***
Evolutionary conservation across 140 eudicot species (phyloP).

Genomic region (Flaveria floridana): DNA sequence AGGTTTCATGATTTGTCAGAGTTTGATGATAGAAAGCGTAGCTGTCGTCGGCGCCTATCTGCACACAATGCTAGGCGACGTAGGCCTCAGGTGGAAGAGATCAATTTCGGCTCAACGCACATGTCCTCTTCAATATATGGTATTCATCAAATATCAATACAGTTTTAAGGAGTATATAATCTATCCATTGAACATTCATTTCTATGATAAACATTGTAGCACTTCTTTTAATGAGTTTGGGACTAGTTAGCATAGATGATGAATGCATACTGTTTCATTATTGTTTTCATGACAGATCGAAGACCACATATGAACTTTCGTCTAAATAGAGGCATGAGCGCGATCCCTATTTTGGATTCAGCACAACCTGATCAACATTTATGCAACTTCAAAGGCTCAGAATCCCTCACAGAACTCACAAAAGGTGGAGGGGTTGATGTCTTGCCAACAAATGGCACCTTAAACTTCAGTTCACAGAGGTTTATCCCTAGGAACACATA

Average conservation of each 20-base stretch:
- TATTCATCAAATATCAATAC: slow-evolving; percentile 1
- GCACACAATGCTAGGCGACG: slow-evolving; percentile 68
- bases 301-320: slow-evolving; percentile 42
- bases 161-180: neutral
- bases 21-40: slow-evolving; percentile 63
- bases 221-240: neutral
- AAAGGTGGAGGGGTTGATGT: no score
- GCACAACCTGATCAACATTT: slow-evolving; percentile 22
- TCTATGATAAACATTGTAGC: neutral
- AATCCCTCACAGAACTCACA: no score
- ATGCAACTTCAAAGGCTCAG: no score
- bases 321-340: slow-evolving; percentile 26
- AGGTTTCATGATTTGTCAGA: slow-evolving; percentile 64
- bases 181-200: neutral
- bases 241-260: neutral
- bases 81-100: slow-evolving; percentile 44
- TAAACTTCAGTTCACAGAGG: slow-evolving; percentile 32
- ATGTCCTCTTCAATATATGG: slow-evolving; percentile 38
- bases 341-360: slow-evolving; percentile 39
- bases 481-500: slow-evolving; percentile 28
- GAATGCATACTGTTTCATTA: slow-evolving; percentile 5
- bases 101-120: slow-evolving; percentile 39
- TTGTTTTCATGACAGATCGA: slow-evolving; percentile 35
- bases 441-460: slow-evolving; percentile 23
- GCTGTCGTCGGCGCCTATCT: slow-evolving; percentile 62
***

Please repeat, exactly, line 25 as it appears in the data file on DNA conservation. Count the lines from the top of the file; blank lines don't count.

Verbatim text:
- bases 101-120: slow-evolving; percentile 39